THE HON’BLE SRI JUSTICE B. CHANDRA KUMAR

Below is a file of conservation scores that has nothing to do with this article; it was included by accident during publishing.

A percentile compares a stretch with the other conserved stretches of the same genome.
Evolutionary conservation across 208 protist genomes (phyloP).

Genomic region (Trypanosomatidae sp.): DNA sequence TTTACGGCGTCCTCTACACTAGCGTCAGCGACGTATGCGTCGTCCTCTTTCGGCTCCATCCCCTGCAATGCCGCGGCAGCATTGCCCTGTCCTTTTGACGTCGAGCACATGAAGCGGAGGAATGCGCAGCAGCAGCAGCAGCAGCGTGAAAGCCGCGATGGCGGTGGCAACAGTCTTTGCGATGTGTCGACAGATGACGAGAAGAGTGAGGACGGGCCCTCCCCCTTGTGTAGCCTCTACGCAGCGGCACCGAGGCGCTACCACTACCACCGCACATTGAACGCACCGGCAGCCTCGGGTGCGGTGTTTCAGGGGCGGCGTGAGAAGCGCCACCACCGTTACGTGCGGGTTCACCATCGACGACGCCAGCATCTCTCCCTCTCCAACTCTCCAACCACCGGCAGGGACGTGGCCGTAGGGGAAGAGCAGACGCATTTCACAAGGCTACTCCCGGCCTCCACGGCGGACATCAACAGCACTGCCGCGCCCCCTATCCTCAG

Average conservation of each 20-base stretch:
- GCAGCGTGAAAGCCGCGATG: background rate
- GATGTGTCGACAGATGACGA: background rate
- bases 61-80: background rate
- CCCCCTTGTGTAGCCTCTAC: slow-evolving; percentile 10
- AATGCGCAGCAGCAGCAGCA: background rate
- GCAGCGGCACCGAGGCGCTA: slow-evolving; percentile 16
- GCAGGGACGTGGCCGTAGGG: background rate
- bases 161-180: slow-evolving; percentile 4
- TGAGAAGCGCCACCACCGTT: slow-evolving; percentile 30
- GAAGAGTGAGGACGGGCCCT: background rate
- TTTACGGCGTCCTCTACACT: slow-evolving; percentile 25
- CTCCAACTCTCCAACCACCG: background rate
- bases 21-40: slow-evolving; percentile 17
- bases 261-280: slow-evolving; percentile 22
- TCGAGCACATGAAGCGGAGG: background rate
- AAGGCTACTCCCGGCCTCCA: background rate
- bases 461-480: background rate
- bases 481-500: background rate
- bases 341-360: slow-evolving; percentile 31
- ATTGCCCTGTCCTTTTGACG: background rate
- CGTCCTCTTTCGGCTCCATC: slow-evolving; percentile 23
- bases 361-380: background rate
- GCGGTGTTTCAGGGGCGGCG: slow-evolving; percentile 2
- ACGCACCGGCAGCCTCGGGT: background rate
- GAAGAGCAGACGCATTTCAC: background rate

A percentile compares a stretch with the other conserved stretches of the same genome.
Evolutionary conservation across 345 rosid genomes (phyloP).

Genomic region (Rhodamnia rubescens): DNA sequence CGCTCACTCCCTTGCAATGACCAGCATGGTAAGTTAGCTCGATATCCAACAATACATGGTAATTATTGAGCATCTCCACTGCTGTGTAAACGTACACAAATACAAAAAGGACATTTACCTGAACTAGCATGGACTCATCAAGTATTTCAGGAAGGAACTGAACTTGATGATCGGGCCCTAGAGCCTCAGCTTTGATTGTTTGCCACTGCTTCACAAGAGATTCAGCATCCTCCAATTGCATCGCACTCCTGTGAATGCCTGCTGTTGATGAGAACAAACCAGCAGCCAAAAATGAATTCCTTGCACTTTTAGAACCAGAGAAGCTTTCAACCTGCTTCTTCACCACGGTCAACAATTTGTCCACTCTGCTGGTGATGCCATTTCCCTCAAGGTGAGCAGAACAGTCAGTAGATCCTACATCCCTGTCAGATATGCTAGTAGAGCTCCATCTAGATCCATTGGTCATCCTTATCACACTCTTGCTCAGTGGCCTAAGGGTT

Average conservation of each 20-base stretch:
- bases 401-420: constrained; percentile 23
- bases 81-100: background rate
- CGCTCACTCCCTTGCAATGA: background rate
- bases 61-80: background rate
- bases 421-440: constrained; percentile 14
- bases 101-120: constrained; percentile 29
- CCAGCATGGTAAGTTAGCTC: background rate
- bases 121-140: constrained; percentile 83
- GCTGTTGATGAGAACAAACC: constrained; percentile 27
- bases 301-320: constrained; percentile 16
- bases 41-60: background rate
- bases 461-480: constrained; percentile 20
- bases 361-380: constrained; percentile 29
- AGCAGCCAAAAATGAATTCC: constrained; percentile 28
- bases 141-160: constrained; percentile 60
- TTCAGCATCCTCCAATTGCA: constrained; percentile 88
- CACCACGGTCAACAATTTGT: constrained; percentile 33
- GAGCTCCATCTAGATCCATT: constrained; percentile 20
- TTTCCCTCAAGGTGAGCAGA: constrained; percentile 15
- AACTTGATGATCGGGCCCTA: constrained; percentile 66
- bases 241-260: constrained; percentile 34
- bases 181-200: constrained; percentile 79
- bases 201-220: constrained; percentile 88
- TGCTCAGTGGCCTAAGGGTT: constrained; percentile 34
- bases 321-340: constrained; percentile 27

The appellant herein is the plaintiff and the respondent herein is the defendant in the suit. The parties hereinafter will be referred to as they are arrayed before the trial Court for the sake of convenience.